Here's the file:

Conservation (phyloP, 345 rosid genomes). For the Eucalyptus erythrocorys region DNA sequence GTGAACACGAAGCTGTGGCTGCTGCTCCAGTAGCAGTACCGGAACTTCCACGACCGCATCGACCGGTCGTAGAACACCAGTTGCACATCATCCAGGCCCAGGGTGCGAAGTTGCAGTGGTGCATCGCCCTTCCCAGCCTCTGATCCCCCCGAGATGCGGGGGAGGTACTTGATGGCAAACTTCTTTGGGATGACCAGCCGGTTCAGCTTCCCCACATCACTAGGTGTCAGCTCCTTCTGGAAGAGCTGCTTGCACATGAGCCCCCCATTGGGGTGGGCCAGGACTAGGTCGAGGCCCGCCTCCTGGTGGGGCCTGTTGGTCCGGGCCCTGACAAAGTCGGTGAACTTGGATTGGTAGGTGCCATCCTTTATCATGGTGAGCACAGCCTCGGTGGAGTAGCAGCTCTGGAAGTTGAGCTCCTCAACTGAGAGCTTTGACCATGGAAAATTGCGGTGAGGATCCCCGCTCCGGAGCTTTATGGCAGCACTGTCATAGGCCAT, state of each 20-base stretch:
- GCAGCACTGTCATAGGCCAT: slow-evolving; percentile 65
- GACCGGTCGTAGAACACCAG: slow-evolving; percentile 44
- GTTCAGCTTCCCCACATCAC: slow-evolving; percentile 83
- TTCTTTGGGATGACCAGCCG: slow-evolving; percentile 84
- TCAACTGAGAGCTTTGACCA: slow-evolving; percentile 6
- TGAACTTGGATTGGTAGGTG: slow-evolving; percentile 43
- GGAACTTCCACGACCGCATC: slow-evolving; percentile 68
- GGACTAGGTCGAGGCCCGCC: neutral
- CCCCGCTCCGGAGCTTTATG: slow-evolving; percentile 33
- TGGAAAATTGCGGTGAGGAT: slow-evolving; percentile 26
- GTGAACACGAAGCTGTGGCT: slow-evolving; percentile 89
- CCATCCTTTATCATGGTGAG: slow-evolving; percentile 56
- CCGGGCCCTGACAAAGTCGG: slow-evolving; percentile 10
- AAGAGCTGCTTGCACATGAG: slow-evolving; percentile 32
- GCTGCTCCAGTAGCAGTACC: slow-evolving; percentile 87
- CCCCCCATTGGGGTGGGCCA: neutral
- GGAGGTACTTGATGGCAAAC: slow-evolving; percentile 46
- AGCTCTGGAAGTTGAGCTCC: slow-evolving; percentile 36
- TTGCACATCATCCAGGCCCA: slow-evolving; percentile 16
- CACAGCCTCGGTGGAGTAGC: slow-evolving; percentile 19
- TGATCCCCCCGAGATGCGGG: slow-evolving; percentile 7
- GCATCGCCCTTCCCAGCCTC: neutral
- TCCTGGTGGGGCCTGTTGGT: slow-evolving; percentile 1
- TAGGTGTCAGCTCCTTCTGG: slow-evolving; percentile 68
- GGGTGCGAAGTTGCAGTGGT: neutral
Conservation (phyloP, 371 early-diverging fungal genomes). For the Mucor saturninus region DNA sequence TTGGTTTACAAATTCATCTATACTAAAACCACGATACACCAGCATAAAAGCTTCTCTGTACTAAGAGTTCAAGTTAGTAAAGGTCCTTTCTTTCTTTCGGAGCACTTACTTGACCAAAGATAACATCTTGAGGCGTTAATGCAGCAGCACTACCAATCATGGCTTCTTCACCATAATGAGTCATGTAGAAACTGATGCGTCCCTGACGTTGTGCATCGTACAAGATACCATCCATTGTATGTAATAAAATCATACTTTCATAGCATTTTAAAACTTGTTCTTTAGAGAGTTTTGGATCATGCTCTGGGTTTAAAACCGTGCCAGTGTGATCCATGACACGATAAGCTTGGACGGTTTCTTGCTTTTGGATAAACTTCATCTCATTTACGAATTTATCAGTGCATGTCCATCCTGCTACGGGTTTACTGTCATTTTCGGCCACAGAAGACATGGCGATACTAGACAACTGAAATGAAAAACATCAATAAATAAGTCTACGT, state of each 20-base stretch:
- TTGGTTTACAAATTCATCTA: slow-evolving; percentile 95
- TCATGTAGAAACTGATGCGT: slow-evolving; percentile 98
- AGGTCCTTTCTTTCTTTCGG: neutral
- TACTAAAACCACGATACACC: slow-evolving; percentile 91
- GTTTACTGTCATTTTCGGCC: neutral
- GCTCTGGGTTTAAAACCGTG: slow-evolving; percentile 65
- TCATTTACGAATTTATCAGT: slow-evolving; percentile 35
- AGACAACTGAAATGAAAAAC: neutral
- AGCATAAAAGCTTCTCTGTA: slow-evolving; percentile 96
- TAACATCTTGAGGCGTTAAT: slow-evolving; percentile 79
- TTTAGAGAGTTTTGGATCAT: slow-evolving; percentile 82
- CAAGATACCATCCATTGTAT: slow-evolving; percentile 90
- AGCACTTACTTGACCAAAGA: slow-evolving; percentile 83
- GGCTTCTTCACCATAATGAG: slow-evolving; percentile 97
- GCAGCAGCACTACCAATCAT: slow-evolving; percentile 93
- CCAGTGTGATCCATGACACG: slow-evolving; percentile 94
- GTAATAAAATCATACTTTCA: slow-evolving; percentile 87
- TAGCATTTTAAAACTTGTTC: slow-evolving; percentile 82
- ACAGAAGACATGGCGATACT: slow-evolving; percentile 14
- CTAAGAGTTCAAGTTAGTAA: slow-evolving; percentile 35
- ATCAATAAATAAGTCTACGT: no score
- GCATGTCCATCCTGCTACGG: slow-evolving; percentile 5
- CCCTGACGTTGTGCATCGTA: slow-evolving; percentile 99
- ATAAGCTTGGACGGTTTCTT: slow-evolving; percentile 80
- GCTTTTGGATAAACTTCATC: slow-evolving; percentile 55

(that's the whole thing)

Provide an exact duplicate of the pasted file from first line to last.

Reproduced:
Conservation (phyloP, 345 rosid genomes). For the Eucalyptus erythrocorys region DNA sequence GTGAACACGAAGCTGTGGCTGCTGCTCCAGTAGCAGTACCGGAACTTCCACGACCGCATCGACCGGTCGTAGAACACCAGTTGCACATCATCCAGGCCCAGGGTGCGAAGTTGCAGTGGTGCATCGCCCTTCCCAGCCTCTGATCCCCCCGAGATGCGGGGGAGGTACTTGATGGCAAACTTCTTTGGGATGACCAGCCGGTTCAGCTTCCCCACATCACTAGGTGTCAGCTCCTTCTGGAAGAGCTGCTTGCACATGAGCCCCCCATTGGGGTGGGCCAGGACTAGGTCGAGGCCCGCCTCCTGGTGGGGCCTGTTGGTCCGGGCCCTGACAAAGTCGGTGAACTTGGATTGGTAGGTGCCATCCTTTATCATGGTGAGCACAGCCTCGGTGGAGTAGCAGCTCTGGAAGTTGAGCTCCTCAACTGAGAGCTTTGACCATGGAAAATTGCGGTGAGGATCCCCGCTCCGGAGCTTTATGGCAGCACTGTCATAGGCCAT, state of each 20-base stretch:
- GCAGCACTGTCATAGGCCAT: slow-evolving; percentile 65
- GACCGGTCGTAGAACACCAG: slow-evolving; percentile 44
- GTTCAGCTTCCCCACATCAC: slow-evolving; percentile 83
- TTCTTTGGGATGACCAGCCG: slow-evolving; percentile 84
- TCAACTGAGAGCTTTGACCA: slow-evolving; percentile 6
- TGAACTTGGATTGGTAGGTG: slow-evolving; percentile 43
- GGAACTTCCACGACCGCATC: slow-evolving; percentile 68
- GGACTAGGTCGAGGCCCGCC: neutral
- CCCCGCTCCGGAGCTTTATG: slow-evolving; percentile 33
- TGGAAAATTGCGGTGAGGAT: slow-evolving; percentile 26
- GTGAACACGAAGCTGTGGCT: slow-evolving; percentile 89
- CCATCCTTTATCATGGTGAG: slow-evolving; percentile 56
- CCGGGCCCTGACAAAGTCGG: slow-evolving; percentile 10
- AAGAGCTGCTTGCACATGAG: slow-evolving; percentile 32
- GCTGCTCCAGTAGCAGTACC: slow-evolving; percentile 87
- CCCCCCATTGGGGTGGGCCA: neutral
- GGAGGTACTTGATGGCAAAC: slow-evolving; percentile 46
- AGCTCTGGAAGTTGAGCTCC: slow-evolving; percentile 36
- TTGCACATCATCCAGGCCCA: slow-evolving; percentile 16
- CACAGCCTCGGTGGAGTAGC: slow-evolving; percentile 19
- TGATCCCCCCGAGATGCGGG: slow-evolving; percentile 7
- GCATCGCCCTTCCCAGCCTC: neutral
- TCCTGGTGGGGCCTGTTGGT: slow-evolving; percentile 1
- TAGGTGTCAGCTCCTTCTGG: slow-evolving; percentile 68
- GGGTGCGAAGTTGCAGTGGT: neutral
Conservation (phyloP, 371 early-diverging fungal genomes). For the Mucor saturninus region DNA sequence TTGGTTTACAAATTCATCTATACTAAAACCACGATACACCAGCATAAAAGCTTCTCTGTACTAAGAGTTCAAGTTAGTAAAGGTCCTTTCTTTCTTTCGGAGCACTTACTTGACCAAAGATAACATCTTGAGGCGTTAATGCAGCAGCACTACCAATCATGGCTTCTTCACCATAATGAGTCATGTAGAAACTGATGCGTCCCTGACGTTGTGCATCGTACAAGATACCATCCATTGTATGTAATAAAATCATACTTTCATAGCATTTTAAAACTTGTTCTTTAGAGAGTTTTGGATCATGCTCTGGGTTTAAAACCGTGCCAGTGTGATCCATGACACGATAAGCTTGGACGGTTTCTTGCTTTTGGATAAACTTCATCTCATTTACGAATTTATCAGTGCATGTCCATCCTGCTACGGGTTTACTGTCATTTTCGGCCACAGAAGACATGGCGATACTAGACAACTGAAATGAAAAACATCAATAAATAAGTCTACGT, state of each 20-base stretch:
- TTGGTTTACAAATTCATCTA: slow-evolving; percentile 95
- TCATGTAGAAACTGATGCGT: slow-evolving; percentile 98
- AGGTCCTTTCTTTCTTTCGG: neutral
- TACTAAAACCACGATACACC: slow-evolving; percentile 91
- GTTTACTGTCATTTTCGGCC: neutral
- GCTCTGGGTTTAAAACCGTG: slow-evolving; percentile 65
- TCATTTACGAATTTATCAGT: slow-evolving; percentile 35
- AGACAACTGAAATGAAAAAC: neutral
- AGCATAAAAGCTTCTCTGTA: slow-evolving; percentile 96
- TAACATCTTGAGGCGTTAAT: slow-evolving; percentile 79
- TTTAGAGAGTTTTGGATCAT: slow-evolving; percentile 82
- CAAGATACCATCCATTGTAT: slow-evolving; percentile 90
- AGCACTTACTTGACCAAAGA: slow-evolving; percentile 83
- GGCTTCTTCACCATAATGAG: slow-evolving; percentile 97
- GCAGCAGCACTACCAATCAT: slow-evolving; percentile 93
- CCAGTGTGATCCATGACACG: slow-evolving; percentile 94
- GTAATAAAATCATACTTTCA: slow-evolving; percentile 87
- TAGCATTTTAAAACTTGTTC: slow-evolving; percentile 82
- ACAGAAGACATGGCGATACT: slow-evolving; percentile 14
- CTAAGAGTTCAAGTTAGTAA: slow-evolving; percentile 35
- ATCAATAAATAAGTCTACGT: no score
- GCATGTCCATCCTGCTACGG: slow-evolving; percentile 5
- CCCTGACGTTGTGCATCGTA: slow-evolving; percentile 99
- ATAAGCTTGGACGGTTTCTT: slow-evolving; percentile 80
- GCTTTTGGATAAACTTCATC: slow-evolving; percentile 55